The toxicity of butane is low, but it is still important to purge all of the butane from the hash and this must also be done safely and responsibly. Most people make BHO by “open-blasting” where they force compressed butane through a tube or column containing the plant material and collect the hash in a pan and the end of the tube.
This process is dangerous, wastes butane and also sends butane into the atmosphere where it can have a negative environmental impact. Some states have banned open blasting for commercial hash production and require the use of expensive recapture machines that recycle almost all of the butane.
Other Volatile Organic Solvents
An alternative to butane blasting is the use of other volatile organic solvents with higher boiling points to extract hash. Grain alcohol such as Everclear (95% ethanol) or hexane is common liquid extraction solvents with respective boiling points of 173 and 154 degrees Fahrenheit.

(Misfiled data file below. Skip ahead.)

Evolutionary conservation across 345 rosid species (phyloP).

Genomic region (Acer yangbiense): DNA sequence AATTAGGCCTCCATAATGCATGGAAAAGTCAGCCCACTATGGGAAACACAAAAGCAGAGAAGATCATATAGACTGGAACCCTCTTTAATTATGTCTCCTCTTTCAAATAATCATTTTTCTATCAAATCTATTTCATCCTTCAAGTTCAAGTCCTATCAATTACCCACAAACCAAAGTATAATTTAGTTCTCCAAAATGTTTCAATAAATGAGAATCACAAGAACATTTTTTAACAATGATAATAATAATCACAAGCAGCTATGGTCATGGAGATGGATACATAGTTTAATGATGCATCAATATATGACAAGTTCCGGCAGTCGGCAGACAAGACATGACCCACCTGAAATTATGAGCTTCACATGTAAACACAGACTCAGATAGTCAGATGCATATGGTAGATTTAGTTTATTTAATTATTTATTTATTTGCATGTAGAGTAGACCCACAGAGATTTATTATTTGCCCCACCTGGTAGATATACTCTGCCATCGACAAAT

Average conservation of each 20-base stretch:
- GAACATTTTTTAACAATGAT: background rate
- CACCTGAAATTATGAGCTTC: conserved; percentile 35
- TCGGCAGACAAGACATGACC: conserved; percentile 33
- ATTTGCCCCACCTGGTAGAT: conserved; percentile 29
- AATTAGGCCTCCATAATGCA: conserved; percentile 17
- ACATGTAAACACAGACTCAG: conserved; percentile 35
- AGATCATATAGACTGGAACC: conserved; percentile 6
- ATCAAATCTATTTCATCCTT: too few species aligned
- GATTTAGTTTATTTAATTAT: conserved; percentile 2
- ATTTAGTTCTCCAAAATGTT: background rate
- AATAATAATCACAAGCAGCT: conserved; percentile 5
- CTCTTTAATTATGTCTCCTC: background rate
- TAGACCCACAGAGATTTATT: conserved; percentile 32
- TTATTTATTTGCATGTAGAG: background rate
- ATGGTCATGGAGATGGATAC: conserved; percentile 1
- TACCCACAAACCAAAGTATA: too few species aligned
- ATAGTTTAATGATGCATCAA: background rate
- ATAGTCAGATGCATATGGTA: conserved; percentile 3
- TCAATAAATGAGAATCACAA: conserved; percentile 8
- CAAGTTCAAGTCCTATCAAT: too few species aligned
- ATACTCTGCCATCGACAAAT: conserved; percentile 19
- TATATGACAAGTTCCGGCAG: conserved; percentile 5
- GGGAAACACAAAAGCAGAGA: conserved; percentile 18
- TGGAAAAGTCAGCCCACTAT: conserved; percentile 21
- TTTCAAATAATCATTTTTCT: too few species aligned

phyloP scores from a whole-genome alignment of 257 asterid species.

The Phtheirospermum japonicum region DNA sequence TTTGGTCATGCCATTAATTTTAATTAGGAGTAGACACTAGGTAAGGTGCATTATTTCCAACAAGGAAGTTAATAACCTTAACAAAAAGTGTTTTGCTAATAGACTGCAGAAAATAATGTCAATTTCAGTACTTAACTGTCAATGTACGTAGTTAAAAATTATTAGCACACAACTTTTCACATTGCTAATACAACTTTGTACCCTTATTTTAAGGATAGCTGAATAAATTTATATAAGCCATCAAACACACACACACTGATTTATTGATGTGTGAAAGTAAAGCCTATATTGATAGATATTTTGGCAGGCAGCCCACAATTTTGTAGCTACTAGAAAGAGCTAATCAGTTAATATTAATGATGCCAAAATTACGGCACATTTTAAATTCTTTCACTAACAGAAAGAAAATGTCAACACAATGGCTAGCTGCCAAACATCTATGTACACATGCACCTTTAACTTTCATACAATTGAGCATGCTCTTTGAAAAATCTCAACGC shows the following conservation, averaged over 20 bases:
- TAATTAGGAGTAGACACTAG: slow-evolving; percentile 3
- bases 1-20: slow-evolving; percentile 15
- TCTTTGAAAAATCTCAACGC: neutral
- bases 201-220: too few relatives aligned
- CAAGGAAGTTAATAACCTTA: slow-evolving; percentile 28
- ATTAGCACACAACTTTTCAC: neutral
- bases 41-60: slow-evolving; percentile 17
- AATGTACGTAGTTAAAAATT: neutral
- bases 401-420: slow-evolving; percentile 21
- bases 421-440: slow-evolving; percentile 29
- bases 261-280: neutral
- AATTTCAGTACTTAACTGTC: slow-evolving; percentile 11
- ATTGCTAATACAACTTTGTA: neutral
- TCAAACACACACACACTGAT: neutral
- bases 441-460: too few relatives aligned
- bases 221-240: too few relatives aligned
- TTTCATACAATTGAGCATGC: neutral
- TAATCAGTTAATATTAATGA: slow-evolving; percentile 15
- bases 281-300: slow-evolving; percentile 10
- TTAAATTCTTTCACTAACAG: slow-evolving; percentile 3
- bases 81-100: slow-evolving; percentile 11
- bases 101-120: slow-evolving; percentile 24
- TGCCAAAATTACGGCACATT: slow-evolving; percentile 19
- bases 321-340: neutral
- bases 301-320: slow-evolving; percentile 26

Other common solvents include petroleum ether, isopropyl alcohol, acetone or liquid hydrocarbons such as pentane or heptane. The choice of solvent will greatly impact the quality of the cannabis concentrate and we will go into more detail on this in a subsequent blog focused on the solvent extraction of cannabis.
Non-polar solvents such as hexane are quite selective for cannabinoids and other essential oils in the plant and give a high purity and potency hash. More polar solvents like alcohols or acetone are less selective and will extract chlorophyll and other phytochemicals resulting in a darker, less pure and less potent hash.